Librarians at the St. Omer public library in northern France stumbled upon something extraordinary while preparing for a presentation on English literature. Though its cover and title page were torn off, an old book they discovered was in remarkable condition. Sensing they”d found something important, library director Remy Cordonnier contacted Shakespeare expert Eric Rasmussen. Rasmussen traveled from his home in the U.S. to France, where he confirmed Cordonnier”s suspicions: they uncovered a previously unknown first folio of Shakespeare.
“This is huge,” Rasmussen told The New York Times. “First folios dont turn up very often, and when they do, its usually a really chewed up, uninteresting copy. But this one is magnificent.”
Each folio is slightly different. The printing process in Elizabethan times was not like it is today. Playwrights for the most part were not too concerned about getting their works into print. Plays were mostly meant to be performed rather than read, and reading in general was less common that it is today. In fact, people thought the idea of reading rather than seeing a play was ridiculous. During Shakespeare”s time, a play would typically only be copied into one printed book, which served as a prompt book for the actors.
However, by the early 1600s, plays as reading material became a more acceptable idea. It is hypothesized that people were also starting to think ahead and wanted to preserve the plays for future audiences. In 1623, 36 of Shakespeare”s plays were collected into one volume known today as “the first folio.” About 800 copies of this book were released in 1623. Today, they are rare and incredible finds, valued at auction at $5.2 million. The book features not only the 36 plays, but also a list of the principal actors, a dedication to nobility of the day, writing on Shakespeare by other writers of the day, and a portrait of Shakespeare.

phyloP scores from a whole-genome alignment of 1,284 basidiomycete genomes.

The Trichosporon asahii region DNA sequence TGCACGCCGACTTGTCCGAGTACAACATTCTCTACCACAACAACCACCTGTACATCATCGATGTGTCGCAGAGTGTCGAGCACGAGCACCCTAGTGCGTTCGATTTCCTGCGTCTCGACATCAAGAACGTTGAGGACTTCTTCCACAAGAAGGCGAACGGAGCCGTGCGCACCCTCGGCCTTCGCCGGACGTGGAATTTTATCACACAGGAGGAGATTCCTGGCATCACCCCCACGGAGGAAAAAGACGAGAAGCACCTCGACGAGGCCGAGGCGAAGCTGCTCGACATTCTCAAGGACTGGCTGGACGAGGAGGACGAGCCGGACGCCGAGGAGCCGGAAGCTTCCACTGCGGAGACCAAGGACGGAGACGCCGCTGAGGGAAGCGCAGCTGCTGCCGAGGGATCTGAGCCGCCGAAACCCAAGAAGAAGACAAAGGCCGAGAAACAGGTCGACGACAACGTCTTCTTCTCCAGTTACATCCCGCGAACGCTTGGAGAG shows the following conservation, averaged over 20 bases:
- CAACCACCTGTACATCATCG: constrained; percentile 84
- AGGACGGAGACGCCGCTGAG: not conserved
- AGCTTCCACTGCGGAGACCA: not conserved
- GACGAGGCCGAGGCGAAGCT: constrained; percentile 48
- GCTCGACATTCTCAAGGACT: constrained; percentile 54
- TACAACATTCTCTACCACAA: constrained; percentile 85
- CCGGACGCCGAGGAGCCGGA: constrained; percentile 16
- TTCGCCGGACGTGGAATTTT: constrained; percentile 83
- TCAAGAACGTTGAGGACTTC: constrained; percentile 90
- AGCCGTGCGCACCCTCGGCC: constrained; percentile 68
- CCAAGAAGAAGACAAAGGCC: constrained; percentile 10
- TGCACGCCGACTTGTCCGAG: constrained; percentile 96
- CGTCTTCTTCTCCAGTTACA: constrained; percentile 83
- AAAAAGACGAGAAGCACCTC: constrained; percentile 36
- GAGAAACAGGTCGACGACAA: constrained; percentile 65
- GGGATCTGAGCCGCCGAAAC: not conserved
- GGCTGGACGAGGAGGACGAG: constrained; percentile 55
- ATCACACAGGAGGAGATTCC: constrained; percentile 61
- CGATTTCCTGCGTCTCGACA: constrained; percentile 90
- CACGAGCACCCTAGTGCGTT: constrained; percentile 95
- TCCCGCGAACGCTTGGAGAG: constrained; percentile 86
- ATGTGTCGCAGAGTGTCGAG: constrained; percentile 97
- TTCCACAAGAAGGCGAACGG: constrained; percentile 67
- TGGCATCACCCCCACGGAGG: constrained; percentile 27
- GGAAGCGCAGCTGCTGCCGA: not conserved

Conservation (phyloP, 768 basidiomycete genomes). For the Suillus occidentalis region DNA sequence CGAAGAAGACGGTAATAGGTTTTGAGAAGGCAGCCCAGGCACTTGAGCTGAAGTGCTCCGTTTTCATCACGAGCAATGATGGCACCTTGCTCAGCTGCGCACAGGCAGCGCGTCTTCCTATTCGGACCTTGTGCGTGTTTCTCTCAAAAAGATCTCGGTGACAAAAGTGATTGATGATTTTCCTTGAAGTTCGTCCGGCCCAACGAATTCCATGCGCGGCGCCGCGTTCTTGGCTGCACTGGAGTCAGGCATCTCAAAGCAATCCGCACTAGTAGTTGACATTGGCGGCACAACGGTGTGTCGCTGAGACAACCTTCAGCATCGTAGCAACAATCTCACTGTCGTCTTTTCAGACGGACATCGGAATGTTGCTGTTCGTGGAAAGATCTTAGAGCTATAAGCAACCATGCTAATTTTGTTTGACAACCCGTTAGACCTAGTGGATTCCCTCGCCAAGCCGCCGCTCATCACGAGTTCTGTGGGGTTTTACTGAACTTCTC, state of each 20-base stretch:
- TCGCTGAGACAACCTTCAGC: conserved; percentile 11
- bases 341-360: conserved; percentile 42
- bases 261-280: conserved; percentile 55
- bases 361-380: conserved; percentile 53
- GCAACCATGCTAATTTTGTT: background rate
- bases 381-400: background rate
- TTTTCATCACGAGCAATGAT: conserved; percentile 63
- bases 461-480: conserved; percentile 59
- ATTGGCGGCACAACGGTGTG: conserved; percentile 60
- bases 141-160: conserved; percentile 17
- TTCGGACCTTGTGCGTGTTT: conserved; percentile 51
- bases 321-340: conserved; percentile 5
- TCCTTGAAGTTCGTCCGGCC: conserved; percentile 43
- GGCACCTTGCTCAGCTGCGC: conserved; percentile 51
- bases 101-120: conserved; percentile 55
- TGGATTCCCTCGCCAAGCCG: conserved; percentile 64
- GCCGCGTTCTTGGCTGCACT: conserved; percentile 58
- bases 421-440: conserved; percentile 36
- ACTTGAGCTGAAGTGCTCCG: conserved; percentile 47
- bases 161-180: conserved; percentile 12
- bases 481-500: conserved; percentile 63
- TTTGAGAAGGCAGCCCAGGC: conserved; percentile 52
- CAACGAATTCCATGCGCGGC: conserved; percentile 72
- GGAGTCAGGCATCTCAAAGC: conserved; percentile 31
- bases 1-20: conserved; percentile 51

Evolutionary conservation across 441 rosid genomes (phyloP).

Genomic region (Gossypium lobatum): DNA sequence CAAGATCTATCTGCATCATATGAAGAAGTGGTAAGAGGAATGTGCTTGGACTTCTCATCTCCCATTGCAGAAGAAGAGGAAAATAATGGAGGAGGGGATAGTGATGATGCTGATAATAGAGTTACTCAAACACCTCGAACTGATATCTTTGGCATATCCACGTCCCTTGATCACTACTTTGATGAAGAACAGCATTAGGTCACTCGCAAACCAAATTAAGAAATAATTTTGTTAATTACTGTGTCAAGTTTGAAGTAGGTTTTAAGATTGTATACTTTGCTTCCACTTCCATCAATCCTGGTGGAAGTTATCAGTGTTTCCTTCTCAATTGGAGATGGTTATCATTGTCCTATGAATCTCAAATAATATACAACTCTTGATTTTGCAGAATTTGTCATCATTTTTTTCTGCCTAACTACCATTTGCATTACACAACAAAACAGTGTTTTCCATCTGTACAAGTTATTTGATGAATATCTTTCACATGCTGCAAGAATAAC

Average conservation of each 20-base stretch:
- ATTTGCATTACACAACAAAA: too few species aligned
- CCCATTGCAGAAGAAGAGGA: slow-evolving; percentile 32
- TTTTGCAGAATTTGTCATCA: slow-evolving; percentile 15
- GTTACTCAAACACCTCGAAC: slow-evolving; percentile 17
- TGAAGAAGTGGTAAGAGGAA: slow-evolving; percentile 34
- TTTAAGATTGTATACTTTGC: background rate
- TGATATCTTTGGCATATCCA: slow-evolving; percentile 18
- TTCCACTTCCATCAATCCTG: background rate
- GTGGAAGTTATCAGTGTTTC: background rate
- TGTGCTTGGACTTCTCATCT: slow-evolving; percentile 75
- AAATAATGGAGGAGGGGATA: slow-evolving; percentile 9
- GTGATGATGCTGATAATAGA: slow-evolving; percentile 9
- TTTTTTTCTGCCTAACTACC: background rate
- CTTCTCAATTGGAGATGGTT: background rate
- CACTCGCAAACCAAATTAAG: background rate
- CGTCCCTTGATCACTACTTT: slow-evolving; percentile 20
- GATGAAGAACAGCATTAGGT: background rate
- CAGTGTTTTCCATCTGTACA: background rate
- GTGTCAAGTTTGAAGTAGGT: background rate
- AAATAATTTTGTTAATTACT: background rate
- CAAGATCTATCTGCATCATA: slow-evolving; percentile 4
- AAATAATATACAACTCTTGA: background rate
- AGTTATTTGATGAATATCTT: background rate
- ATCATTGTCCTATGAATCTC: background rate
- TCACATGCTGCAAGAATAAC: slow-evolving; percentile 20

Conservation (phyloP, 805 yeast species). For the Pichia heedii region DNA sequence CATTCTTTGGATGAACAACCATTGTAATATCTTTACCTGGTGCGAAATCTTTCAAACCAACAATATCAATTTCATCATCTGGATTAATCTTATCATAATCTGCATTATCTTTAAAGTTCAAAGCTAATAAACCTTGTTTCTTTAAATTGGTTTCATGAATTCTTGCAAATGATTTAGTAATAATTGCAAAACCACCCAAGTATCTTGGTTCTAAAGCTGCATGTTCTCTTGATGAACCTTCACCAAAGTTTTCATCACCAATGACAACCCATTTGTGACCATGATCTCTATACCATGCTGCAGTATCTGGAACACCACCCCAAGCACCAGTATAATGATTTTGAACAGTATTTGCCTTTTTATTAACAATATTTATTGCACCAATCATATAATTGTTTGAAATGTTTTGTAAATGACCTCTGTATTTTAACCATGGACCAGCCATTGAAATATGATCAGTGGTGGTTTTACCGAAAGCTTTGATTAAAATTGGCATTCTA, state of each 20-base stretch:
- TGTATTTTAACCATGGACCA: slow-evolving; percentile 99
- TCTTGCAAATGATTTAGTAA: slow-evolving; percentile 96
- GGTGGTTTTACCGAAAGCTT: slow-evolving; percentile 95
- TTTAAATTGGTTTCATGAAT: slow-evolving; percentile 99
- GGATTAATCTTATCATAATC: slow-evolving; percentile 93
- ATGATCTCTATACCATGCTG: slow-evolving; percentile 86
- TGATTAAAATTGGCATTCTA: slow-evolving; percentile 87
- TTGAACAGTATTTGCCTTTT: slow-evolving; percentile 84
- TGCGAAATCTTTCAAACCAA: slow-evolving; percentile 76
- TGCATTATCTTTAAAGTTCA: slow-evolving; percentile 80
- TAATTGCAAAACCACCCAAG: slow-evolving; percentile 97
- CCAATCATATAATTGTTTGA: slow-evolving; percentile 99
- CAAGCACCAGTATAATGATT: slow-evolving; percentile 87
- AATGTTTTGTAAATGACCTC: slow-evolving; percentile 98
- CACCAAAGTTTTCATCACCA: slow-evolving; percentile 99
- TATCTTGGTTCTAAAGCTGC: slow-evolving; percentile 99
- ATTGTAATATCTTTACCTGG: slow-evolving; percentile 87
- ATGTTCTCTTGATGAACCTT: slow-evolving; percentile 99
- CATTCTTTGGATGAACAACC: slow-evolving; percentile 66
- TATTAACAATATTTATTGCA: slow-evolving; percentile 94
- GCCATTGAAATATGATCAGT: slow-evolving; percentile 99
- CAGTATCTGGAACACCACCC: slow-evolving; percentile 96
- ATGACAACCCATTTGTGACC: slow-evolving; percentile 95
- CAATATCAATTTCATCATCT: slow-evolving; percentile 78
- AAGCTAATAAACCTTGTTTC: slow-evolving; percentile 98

Today, the 800 folios have been tirelessly tracked down, some right to the bitter end. One folio was burned in the Chicago Fire of 1871. In 1854, another sank with the S.S. Arctic off the Canadian coast. Rasmussen says that first folios are rediscovered every couple of decades, but, as mentioned, many of them are not in good condition. This one makes 233 accounted for so far. However, even the messier ones help historians piece together the history and life of one of the most famous, but still most elusive, playwrights in the English-speaking world. Though printed together, each folio contains slight differences and tiny clues. These differences include personalized inscriptions, pieces of other writing and more, all shedding light on Shakespeare and his world. The St. Omer folio, for example, contains handwritten notes on how a play should be performed.
The folio will be on display in the St. Omer library. It looks as if the English-language literature exhibit will be a bigger hit than was anticipated. The librarians and scholars are still reeling from the incredible discovery. “Here was a text everyone knew about, that had been in the librarys holdings for four centuries, Rasmussen said. “Its about as Antiques Roadshow as you can get.”
(Via The New York Times)